Notice that the Resource#close method uses undefine_finalizer. If the close method is called then we don’t need to close the internal resource a second time from within the finailzer. The safety net is no longer required and can be safely removed. While this simple example doesn’t demonstrate it, each object may actually have any number of associated finalizers. That is, you can use define_finalizer any number of times and the garbage collector will keep all of them. Calling ObjectSpace::undefine_finalizer removes all registered finalizers at once. The ObjectSpace API doesn’t provide a way to remove a single finalizer, it’s all or nothing.

The last thing I want to mention before we wrap up is timing. The garbage collector is highly optimized so that it runs as infrequently as possible. It might take some time for an unreachable object to be destroyed. Here’s the kicker though, finalizers are a really low priority job for the garbage collector. Finalizers may be called anytime after an object is destroyed and before the program terminates. That’s why it’s a last ditch effort and the ensure clause approach used in Item 24 is much more ideal.

Things to Remember

• Prefer to use ensure clauses to protect limited resources.

• If you must expose a resource outside of an ensure clause, create a finalizer for it.

• Never create a finalizer Proc within a binding that can reference the object you’re interested in finalizing. This will keep the object from being releasable by the garbage collector.

• Keep in mind that finalizers may be called anytime after an object is destroyed and before the program terminates.

Item 46: Be Aware of Ruby Profiling Tools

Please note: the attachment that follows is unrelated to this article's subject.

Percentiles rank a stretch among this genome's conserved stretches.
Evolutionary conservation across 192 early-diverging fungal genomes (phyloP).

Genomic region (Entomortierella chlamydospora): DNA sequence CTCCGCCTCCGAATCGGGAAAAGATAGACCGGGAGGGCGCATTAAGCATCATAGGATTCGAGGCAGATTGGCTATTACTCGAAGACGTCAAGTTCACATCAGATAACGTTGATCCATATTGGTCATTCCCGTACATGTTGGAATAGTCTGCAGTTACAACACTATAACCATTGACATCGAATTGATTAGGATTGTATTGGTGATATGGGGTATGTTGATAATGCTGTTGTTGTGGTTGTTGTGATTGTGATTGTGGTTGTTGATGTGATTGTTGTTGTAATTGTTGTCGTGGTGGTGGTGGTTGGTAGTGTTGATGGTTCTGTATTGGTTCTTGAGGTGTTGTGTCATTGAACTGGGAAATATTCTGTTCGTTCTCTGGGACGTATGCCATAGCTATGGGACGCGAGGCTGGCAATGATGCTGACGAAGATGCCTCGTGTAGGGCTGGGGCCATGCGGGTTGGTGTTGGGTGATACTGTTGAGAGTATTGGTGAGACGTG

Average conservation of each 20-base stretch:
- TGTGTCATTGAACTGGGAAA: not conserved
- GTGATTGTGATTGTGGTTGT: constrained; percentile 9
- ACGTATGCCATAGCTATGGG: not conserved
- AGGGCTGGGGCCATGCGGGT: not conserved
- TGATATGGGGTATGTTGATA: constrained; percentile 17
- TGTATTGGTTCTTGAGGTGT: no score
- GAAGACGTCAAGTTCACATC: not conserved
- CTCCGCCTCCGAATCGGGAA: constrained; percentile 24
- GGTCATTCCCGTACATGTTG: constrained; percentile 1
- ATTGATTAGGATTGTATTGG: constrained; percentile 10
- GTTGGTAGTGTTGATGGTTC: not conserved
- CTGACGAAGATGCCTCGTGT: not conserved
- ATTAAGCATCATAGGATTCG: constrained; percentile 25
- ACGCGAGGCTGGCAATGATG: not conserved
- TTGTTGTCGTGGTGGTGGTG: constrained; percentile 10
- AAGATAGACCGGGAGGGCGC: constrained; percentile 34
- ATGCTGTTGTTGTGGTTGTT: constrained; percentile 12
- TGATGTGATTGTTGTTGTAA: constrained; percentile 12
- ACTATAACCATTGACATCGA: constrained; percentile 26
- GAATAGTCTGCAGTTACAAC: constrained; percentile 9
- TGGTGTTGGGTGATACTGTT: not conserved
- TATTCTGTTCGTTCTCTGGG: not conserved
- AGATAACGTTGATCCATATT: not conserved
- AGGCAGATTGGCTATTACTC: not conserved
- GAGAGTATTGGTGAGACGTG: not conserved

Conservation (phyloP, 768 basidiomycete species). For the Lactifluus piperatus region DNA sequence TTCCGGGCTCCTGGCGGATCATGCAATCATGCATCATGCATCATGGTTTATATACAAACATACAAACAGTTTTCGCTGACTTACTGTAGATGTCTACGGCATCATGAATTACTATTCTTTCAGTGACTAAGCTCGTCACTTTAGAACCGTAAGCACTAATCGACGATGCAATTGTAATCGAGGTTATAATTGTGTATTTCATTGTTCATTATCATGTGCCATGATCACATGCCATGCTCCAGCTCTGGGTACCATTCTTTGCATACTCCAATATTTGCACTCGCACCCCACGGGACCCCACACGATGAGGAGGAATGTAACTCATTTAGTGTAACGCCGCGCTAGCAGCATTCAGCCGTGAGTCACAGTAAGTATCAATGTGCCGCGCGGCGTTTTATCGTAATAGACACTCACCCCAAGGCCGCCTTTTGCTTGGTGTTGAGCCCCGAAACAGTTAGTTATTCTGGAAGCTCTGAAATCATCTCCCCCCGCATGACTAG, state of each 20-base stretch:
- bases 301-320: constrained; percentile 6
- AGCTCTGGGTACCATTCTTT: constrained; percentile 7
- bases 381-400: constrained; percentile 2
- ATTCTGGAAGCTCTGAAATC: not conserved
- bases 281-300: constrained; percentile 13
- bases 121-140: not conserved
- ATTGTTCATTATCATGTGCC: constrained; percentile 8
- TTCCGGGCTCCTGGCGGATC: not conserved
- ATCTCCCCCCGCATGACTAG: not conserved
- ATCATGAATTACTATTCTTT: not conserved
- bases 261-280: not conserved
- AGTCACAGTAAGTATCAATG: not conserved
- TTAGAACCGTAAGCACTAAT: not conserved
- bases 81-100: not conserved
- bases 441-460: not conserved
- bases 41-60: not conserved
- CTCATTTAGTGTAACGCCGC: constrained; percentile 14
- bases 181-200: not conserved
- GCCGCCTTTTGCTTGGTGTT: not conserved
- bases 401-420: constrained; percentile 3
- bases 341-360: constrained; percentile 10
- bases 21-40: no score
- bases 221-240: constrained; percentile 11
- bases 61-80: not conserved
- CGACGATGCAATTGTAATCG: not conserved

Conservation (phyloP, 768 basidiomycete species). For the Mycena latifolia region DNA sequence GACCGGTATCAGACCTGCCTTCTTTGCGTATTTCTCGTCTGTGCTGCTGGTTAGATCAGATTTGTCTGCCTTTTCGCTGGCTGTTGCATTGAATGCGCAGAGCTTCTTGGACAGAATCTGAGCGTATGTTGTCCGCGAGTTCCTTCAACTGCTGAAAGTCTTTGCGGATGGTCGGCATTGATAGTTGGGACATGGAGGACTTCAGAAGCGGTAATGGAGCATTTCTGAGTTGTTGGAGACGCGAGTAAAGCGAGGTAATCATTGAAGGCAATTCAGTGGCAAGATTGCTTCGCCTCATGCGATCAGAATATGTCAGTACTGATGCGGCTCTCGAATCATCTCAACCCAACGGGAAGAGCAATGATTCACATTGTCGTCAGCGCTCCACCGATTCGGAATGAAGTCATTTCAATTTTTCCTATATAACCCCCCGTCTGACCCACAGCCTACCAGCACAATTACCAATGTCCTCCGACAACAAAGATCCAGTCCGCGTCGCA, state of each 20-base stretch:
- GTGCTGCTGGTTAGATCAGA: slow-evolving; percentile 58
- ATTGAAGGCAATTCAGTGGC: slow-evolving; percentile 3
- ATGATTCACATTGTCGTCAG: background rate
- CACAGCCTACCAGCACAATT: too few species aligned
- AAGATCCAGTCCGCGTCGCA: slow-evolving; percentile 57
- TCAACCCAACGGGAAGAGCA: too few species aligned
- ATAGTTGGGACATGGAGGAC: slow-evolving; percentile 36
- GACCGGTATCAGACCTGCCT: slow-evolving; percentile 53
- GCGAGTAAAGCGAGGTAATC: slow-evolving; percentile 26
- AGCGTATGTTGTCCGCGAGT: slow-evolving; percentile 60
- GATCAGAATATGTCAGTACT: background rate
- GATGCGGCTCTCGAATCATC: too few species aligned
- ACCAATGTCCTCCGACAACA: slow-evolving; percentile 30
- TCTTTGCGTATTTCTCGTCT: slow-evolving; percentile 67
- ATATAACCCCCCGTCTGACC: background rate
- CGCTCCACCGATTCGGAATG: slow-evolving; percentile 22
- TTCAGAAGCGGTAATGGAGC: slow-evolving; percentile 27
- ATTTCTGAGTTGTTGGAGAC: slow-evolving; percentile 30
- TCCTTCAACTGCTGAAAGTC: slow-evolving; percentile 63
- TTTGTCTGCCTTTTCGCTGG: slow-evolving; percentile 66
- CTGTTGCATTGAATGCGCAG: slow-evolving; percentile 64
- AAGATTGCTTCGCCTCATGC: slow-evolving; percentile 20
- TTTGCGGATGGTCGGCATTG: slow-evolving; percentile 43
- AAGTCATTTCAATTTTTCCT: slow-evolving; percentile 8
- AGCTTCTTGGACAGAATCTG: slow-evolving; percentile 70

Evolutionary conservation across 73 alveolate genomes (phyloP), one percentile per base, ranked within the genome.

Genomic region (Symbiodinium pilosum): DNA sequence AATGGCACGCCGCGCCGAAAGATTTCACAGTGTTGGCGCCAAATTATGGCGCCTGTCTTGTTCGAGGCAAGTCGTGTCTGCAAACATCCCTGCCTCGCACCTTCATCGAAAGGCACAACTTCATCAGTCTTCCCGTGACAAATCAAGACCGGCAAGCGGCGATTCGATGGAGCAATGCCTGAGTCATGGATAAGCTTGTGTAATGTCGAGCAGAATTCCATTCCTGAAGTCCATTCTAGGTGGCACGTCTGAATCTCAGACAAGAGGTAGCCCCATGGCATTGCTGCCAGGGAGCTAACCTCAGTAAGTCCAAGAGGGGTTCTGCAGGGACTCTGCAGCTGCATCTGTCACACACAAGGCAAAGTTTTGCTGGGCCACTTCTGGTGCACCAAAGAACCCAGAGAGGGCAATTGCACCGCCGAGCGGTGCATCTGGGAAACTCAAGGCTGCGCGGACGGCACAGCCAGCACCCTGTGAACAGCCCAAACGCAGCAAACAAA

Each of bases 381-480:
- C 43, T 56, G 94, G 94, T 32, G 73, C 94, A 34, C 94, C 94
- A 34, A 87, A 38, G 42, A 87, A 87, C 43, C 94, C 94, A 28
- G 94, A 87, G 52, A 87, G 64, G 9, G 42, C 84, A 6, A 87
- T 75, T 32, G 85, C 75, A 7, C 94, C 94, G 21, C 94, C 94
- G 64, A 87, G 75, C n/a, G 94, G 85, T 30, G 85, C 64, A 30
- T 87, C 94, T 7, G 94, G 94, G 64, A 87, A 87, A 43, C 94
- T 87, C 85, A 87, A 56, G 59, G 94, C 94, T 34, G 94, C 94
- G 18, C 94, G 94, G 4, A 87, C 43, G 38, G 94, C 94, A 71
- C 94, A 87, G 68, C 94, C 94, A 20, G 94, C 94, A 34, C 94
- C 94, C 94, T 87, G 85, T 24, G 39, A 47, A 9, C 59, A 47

When your code isn’t performing quite as well as you’d like it’s easy to make assumptions about where there might be bottlenecks. Of course, if you blindly follow these assumptions you can waste a lot of time improving the performance of insignificant inefficiencies. Like everything in life, you should follow the evidence where ever it may lead and avoid forming conclusions without supporting data. “So, what evidence can I review in order to improve the performance of my Ruby programs?” I’m glad you asked.

The first step in diagnosing a performance problem is collecting statistics. They should include details such as where your program spends most of its time and which parts use the most amount of memory. The way to collect these statistics is by using a profiling tool. Armed with a performance profile of your program you can adjust problematic sections of the code. You can then generate another profile and compare it with the first to see the impact of your handy work. We’re going to take a look at a few different ways to generate these performance profiles. The profiles I’m about to show you were generated using trivial example code. I’m omitting the code listing so we can focus on how to generate and interpret the profiles since these tasks apply equally to any Ruby program.

The first profiling tool we’ll use is built into Ruby and exposed as a standard library. This is a good thing because it means that if you have Ruby installed you automatically have a profiling tool which works with that version of Ruby. To use this built in tool you can either require the profile library directly from within your source code or more easily, by asking Ruby to require it for you:

ruby -rprofile script.rb

If you haven’t seen it before, the “-r” command line option to the ruby executable is exactly the same as using require in your source code. The previous command tells Ruby to require the profile library and then execute the script.rb file. After the file has finished executing (or when you kill the appropriate ruby process) the profile library will print out a performance profile to the terminal. Be warned though, loading the profile library will drastically increase the amount of time it takes to execute your program. It might be a bit frustrating but don’t worry about the additional execution time, everything is slowed down equally so the performance profile will still be accurate. When the performance profile is finally produced it will look something like this: